Tainan’s historical sites

01.jpg

The last major activity during my week off was a tour of some of Tainan’s historical sites. Our first destination was the Anping Artillery Fort which was found as we were in the process of getting lost in Tainan.

The fort was built in 1840 during the First Opium War. It is the only surviving of four fortresses built by the Qing at Anping Port to defend Taiwan from British invasion. Anping was a small island off the coast of Taiwan, however, due to ocean currents the water between Anping and Taiwan gradually disappeared.

02.jpg

03.jpg

04.jpg

In 1778, the Cianlong Seawall was built when Jiang Yuan-Shu, the then Governor of Taiwan decided that a seawall would best protect Anping’s beach area from damage from tidal waves.

05.jpg

06.jpg

078.jpg

Where to next?

08.jpg

Anping is the earliest developed port in Taiwan’s history. It had gone through the rules of the Dutch, Koxinga of the Ming Dynasty, and the Qing Dynasty. After the Treaty of Tianjin was signed in 1858, several ports were opened along China’s and Taiwan’s coastlines. In Taiwan, the ports: Anping, Danshui, Keelung, and Takou were opened. At this time, the foreign firms of British Te-Chi (Tait & Co.), Yi-Chi, Ho-Chi, American Lai-Chi, and German Julius Mannich were the most well-known of the foreign firms. During the Japanese rule, as Anping was getting silted, trade in the area was greatly reduced and gradually disappeared.

The Julius Mannich Firm:

09.jpg

10.jpg

The walkway was lined with coral skeletons:

11.jpg

I look stately in this photo:

12.jpg

13.jpg

14.jpg

The Anping Tree House was originally the warehouse of Tait & Co. During Japanese occupation, it was used as the office and warehouse of the Salt Association of Japan. The Taiwan Salt Company took control after Japan’s defeat in World War II.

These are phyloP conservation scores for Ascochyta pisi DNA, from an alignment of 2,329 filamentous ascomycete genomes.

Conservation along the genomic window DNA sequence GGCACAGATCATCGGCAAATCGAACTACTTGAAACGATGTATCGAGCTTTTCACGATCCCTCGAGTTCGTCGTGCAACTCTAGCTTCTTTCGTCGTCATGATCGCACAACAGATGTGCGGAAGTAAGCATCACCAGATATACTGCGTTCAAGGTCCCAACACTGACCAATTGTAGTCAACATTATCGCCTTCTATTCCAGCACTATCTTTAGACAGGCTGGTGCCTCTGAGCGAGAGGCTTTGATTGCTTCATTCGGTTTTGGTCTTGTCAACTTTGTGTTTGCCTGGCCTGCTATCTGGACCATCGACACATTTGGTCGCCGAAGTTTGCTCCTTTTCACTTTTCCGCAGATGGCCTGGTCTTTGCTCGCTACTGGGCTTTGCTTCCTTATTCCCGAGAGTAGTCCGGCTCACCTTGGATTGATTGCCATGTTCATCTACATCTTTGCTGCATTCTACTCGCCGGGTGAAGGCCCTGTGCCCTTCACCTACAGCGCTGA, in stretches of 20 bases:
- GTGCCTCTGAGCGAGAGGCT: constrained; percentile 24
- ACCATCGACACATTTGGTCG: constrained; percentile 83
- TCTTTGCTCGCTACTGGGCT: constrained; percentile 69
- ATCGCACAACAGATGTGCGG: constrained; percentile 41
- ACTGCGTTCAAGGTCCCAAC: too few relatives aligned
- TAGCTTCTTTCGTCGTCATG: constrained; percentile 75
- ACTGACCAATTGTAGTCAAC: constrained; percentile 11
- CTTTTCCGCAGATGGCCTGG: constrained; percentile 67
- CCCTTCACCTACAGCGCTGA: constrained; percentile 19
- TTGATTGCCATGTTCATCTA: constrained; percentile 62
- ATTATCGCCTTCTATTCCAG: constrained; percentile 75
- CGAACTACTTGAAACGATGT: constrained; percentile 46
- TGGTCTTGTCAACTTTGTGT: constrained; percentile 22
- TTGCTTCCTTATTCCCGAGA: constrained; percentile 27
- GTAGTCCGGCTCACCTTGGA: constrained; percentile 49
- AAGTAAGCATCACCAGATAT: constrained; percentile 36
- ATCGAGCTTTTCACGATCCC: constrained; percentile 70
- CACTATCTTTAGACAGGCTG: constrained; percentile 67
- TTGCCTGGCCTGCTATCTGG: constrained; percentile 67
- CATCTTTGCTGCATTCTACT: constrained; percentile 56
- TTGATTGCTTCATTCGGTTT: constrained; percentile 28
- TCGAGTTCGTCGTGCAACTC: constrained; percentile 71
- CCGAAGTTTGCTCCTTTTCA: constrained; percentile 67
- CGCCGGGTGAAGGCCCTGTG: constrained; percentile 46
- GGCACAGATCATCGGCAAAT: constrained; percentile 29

An old salt warehouse by itself isn’t very spectacular, but the building since its abandonment has been invaded extensively by banyan tress whose roots and branches have created an amazing display by completely wrapping around the building:

15.jpg

16.jpg

17.jpg

A walkway allows visitors to view above the building and a steal structure has been added to prevent portions of the trees from causing further damange to the building or harm to visitors:

18.jpg

19.jpg

20.jpg

21.jpg

22.jpg

In 1867, British merchants Tait & Co. established branches in Anping to handle tea exports, insurance, and banking. This along with the other foreign firms show Anping’s prosperous international trade status of the nineteenth century.

23.jpg

24.jpg

25.jpg

26.jpg

27.jpg

For $30 NT I got to take a picture with this guy’s lizard. He ran up to me with his pet, placed it on my shoulder, then asked for money:

28.jpg

29.jpg

In 1624, the Dutch occupied today’s Anping and spent ten years building Fort Zeelandia. After 1662, because Koxinga and his son lived here, it went by the names: King Fort, Anping Fort, and Taiwan Fort. When the Japanese rebuilt it, they renamed it Anping Old Fort. The only Dutch remnants are the ruins of a semicircular bulwark and a section of the outer fort’s brick wall.

30.jpg

31.jpg

The Fort’s modern observation tower (thanks for the correction):

32.jpg

The glass really needed to be cleaned:

33.jpg

34.jpg

35.jpg

36.jpg

37.jpg

38.jpg

Commemorating Koxinga: the half-Chinese, half-Japanese, Ming-loyalist pirate who successfully expelled the Dutch from Taiwan:

39.jpg

The old wall of Zeelandia:

40.jpg

41.jpg

In 1653, the Dutch built Fort Providentia in this area. Locals prefered to call it “Tower of the Savages” or “Tower of the Red-Haired Barbarians”. Chikan Tower is its official name today.